Volume 76, Number 25 | November 8 - 14, 2006

Sports

Mina Kobayashi of DUSC

Girls’ soccer has come a long way in a short time

By Judith Stiles

When petite Mina Kobayashi takes on her opponents in a soccer match, her feisty footwork and dogged determination help her win the ball, which inspires her teammates at the Downtown United Soccer Club to play hard alongside her. She is a young girl without fear, and while other girls are ducking the airborne balls, Kobayashi jumps up high for a hard header, gaining possession of the ball for her team. Even when confronted with a rough-and-tumble striker barreling toward her — an opponent 8 inches taller with a 20-pound advantage — Kobayashi plays low to the ground and outsmarts the striker with her clever ball maneuvers.

Now at 13 years old, Kobayashi has already had four years of soccer coaching and three out of her four coaches were women. Times have changed. Less than six years ago there were no women coaches in the Cosmopolitan Junior Soccer League until Downtown United became the first club to hire a woman coach.

Mom, Kimi Kobayashi, a soccer goalie herself, noted, “I believe women coaches are more tuned into girls’ physical development at this age and they also know more about what works in the mental game for girls.”

On Sunday, Coach Carly Burton of DUSC guided the girls, a.k.a. the DUSC Warriors, through a difficult game against the New York Soccer Club, without yelling and screaming instruction from the bench.

“With Carly as a coach, the girls seem to feel freer to experiment and are less afraid of making mistakes on the field,” observed Mom Kobayashi minutes before the match began at Pier 40 at W. Houston St.

In the first half of the game it was clear that Coach Mike Pfeffer of the N.Y. Soccer Club has been doing a great job with his players, because they passed the ball well, switched the field often and had more shots on goal. Midfielder Emma Pichl of NYSC took more than six shots but could not find the back of the net. Each time a DUSC forward took possession and tried to score, defender Megan Pfeffer of NYSC skillfully intercepted the ball, gathered it up and made a smart pass to a teammate, instead of panicking and kicking the ball out of bounds willy-nilly, as other youngsters often do.

In the 23rd minute, NYSC’s Tamara Vuckovich brought the ball up the left side of the field and then crossed it in front of the net, as NYSC’s star forward Jessica Pfeffer made a valiant effort as she slid into the ball, tapping it just wide of the goalpost. Also in the first half, DUSC’s goalkeeper, Simone Leitner, made several excellent saves followed by targeted punts to the midfield.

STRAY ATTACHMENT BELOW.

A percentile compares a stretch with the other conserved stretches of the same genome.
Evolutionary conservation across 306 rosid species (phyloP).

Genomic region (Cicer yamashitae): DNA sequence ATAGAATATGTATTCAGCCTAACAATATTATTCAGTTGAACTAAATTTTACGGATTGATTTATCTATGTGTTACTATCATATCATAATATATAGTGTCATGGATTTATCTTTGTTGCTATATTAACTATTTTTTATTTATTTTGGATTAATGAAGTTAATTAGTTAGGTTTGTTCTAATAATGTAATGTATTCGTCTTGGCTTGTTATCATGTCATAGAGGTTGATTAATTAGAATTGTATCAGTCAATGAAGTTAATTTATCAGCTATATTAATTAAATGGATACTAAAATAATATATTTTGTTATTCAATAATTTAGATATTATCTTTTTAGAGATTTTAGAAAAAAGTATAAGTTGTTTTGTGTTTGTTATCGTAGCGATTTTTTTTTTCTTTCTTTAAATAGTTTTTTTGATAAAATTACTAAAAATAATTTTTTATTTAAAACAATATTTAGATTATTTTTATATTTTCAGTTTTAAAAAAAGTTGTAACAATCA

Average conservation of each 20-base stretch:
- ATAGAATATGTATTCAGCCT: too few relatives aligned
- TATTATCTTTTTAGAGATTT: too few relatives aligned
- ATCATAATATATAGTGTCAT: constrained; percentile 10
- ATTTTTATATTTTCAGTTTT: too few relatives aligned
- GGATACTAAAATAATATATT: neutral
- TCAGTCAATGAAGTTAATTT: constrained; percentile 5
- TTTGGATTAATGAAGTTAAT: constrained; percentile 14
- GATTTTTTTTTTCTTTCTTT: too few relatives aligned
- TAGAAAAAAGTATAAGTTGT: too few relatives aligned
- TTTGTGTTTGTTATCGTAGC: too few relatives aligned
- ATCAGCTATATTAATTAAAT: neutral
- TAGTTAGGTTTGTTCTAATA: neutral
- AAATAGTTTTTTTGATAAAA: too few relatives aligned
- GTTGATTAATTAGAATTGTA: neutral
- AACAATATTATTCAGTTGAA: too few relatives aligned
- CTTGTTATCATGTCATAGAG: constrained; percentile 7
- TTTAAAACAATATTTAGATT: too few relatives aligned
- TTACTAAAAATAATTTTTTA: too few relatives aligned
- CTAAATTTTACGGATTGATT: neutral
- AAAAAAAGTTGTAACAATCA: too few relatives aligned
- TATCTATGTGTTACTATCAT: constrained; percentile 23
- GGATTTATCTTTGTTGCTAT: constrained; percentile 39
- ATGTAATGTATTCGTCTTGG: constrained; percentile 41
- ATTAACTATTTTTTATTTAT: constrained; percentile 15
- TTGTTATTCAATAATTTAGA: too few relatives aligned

The first half ended with no score. But 12 minutes into the second half, NYSC’s Pichl shot from the middle of the field 20 yards out and scored the first goal. This was quickly followed by another goal by NYSC four minutes later, when Gaby Davis kicked the ball into the net off of a cross from Pichl at the 10-yard line. Five minutes before the game ended, the NYSC midfielders and forwards kept possession of the ball, and after eight consecutive quick passes in front of the net, Isabella Bertagana found an opening and slotted a shot into the corner for the third goal, making the final score 3-0 in favor of NYSC.

When the match was over, several of the DUSC players looked longingly at the pickup game in the adjacent field, admitting that lately they prefer casual scrimmages to the rigors of travel-team soccer. These sentiments mirror a bigger debate in the New York City youth soccer community. Some coaches feel that the players are overscheduled and overcoached. But other coaches feel that girls begin their formal skill-building and training too late, meaning the ripe old age of 10, and cannot catch up with the more advanced players in the rest of the state.

These coaches may disagree on many points. However, they would all say to a young girls playing soccer like Mina Kobayashi, “You’ve come a long way baby — and there is still a long way to go, and have a blast with the ball in the meantime.”


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